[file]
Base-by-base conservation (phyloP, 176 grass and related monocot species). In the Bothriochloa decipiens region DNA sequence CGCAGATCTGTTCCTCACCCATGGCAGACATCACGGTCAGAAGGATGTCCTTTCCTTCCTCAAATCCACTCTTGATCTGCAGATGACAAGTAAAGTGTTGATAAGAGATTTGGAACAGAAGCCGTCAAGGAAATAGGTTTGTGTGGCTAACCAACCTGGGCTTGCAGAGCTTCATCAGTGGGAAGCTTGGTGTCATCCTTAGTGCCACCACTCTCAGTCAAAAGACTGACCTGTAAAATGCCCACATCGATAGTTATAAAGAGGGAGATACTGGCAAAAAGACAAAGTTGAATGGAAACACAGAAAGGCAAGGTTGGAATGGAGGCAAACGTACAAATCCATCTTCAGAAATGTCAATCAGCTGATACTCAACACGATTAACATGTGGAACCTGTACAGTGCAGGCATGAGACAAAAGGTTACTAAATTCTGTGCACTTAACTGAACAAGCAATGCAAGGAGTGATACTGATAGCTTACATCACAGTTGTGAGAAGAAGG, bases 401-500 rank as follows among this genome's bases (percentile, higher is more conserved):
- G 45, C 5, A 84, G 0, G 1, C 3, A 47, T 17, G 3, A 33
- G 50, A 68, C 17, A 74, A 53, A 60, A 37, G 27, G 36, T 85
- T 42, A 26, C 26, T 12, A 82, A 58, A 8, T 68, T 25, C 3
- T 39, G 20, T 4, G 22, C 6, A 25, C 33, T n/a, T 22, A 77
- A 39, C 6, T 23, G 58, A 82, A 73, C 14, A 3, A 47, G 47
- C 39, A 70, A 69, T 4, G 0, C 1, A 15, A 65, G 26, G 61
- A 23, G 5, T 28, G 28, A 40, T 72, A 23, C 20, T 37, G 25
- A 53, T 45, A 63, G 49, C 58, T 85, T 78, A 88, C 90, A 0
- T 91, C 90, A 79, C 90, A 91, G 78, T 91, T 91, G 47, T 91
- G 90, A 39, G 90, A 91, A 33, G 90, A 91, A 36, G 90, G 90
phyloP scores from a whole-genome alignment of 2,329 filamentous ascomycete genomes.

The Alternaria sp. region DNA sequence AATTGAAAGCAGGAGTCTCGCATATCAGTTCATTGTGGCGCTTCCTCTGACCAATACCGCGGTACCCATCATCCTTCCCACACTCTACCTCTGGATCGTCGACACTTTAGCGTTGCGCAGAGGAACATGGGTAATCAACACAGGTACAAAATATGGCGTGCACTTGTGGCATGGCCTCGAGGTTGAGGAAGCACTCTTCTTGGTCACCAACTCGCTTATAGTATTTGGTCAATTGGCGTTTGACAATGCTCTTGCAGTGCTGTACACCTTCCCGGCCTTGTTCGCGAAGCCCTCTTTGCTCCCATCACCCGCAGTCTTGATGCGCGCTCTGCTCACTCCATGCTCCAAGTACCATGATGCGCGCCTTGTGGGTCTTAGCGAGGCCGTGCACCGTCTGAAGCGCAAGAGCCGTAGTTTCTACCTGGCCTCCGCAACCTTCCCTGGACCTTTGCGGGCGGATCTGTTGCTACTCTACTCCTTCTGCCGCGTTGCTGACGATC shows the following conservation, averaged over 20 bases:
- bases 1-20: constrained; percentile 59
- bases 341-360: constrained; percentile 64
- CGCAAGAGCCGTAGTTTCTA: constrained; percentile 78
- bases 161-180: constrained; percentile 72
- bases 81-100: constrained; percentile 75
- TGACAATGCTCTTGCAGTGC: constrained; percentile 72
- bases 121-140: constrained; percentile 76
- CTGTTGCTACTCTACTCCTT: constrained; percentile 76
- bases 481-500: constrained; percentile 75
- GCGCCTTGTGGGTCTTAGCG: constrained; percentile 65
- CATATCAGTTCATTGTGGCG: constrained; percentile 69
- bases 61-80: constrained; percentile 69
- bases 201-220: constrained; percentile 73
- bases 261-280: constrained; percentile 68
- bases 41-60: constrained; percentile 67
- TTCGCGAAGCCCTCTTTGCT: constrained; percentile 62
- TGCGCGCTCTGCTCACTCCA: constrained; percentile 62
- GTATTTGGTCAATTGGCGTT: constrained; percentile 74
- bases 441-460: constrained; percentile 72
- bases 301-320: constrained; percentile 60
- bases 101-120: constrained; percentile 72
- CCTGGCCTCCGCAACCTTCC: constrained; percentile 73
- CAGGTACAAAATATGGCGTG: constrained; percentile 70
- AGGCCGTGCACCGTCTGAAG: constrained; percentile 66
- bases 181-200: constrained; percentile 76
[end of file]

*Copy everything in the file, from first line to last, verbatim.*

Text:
Base-by-base conservation (phyloP, 176 grass and related monocot species). In the Bothriochloa decipiens region DNA sequence CGCAGATCTGTTCCTCACCCATGGCAGACATCACGGTCAGAAGGATGTCCTTTCCTTCCTCAAATCCACTCTTGATCTGCAGATGACAAGTAAAGTGTTGATAAGAGATTTGGAACAGAAGCCGTCAAGGAAATAGGTTTGTGTGGCTAACCAACCTGGGCTTGCAGAGCTTCATCAGTGGGAAGCTTGGTGTCATCCTTAGTGCCACCACTCTCAGTCAAAAGACTGACCTGTAAAATGCCCACATCGATAGTTATAAAGAGGGAGATACTGGCAAAAAGACAAAGTTGAATGGAAACACAGAAAGGCAAGGTTGGAATGGAGGCAAACGTACAAATCCATCTTCAGAAATGTCAATCAGCTGATACTCAACACGATTAACATGTGGAACCTGTACAGTGCAGGCATGAGACAAAAGGTTACTAAATTCTGTGCACTTAACTGAACAAGCAATGCAAGGAGTGATACTGATAGCTTACATCACAGTTGTGAGAAGAAGG, bases 401-500 rank as follows among this genome's bases (percentile, higher is more conserved):
- G 45, C 5, A 84, G 0, G 1, C 3, A 47, T 17, G 3, A 33
- G 50, A 68, C 17, A 74, A 53, A 60, A 37, G 27, G 36, T 85
- T 42, A 26, C 26, T 12, A 82, A 58, A 8, T 68, T 25, C 3
- T 39, G 20, T 4, G 22, C 6, A 25, C 33, T n/a, T 22, A 77
- A 39, C 6, T 23, G 58, A 82, A 73, C 14, A 3, A 47, G 47
- C 39, A 70, A 69, T 4, G 0, C 1, A 15, A 65, G 26, G 61
- A 23, G 5, T 28, G 28, A 40, T 72, A 23, C 20, T 37, G 25
- A 53, T 45, A 63, G 49, C 58, T 85, T 78, A 88, C 90, A 0
- T 91, C 90, A 79, C 90, A 91, G 78, T 91, T 91, G 47, T 91
- G 90, A 39, G 90, A 91, A 33, G 90, A 91, A 36, G 90, G 90
phyloP scores from a whole-genome alignment of 2,329 filamentous ascomycete genomes.

The Alternaria sp. region DNA sequence AATTGAAAGCAGGAGTCTCGCATATCAGTTCATTGTGGCGCTTCCTCTGACCAATACCGCGGTACCCATCATCCTTCCCACACTCTACCTCTGGATCGTCGACACTTTAGCGTTGCGCAGAGGAACATGGGTAATCAACACAGGTACAAAATATGGCGTGCACTTGTGGCATGGCCTCGAGGTTGAGGAAGCACTCTTCTTGGTCACCAACTCGCTTATAGTATTTGGTCAATTGGCGTTTGACAATGCTCTTGCAGTGCTGTACACCTTCCCGGCCTTGTTCGCGAAGCCCTCTTTGCTCCCATCACCCGCAGTCTTGATGCGCGCTCTGCTCACTCCATGCTCCAAGTACCATGATGCGCGCCTTGTGGGTCTTAGCGAGGCCGTGCACCGTCTGAAGCGCAAGAGCCGTAGTTTCTACCTGGCCTCCGCAACCTTCCCTGGACCTTTGCGGGCGGATCTGTTGCTACTCTACTCCTTCTGCCGCGTTGCTGACGATC shows the following conservation, averaged over 20 bases:
- bases 1-20: constrained; percentile 59
- bases 341-360: constrained; percentile 64
- CGCAAGAGCCGTAGTTTCTA: constrained; percentile 78
- bases 161-180: constrained; percentile 72
- bases 81-100: constrained; percentile 75
- TGACAATGCTCTTGCAGTGC: constrained; percentile 72
- bases 121-140: constrained; percentile 76
- CTGTTGCTACTCTACTCCTT: constrained; percentile 76
- bases 481-500: constrained; percentile 75
- GCGCCTTGTGGGTCTTAGCG: constrained; percentile 65
- CATATCAGTTCATTGTGGCG: constrained; percentile 69
- bases 61-80: constrained; percentile 69
- bases 201-220: constrained; percentile 73
- bases 261-280: constrained; percentile 68
- bases 41-60: constrained; percentile 67
- TTCGCGAAGCCCTCTTTGCT: constrained; percentile 62
- TGCGCGCTCTGCTCACTCCA: constrained; percentile 62
- GTATTTGGTCAATTGGCGTT: constrained; percentile 74
- bases 441-460: constrained; percentile 72
- bases 301-320: constrained; percentile 60
- bases 101-120: constrained; percentile 72
- CCTGGCCTCCGCAACCTTCC: constrained; percentile 73
- CAGGTACAAAATATGGCGTG: constrained; percentile 70
- AGGCCGTGCACCGTCTGAAG: constrained; percentile 66
- bases 181-200: constrained; percentile 76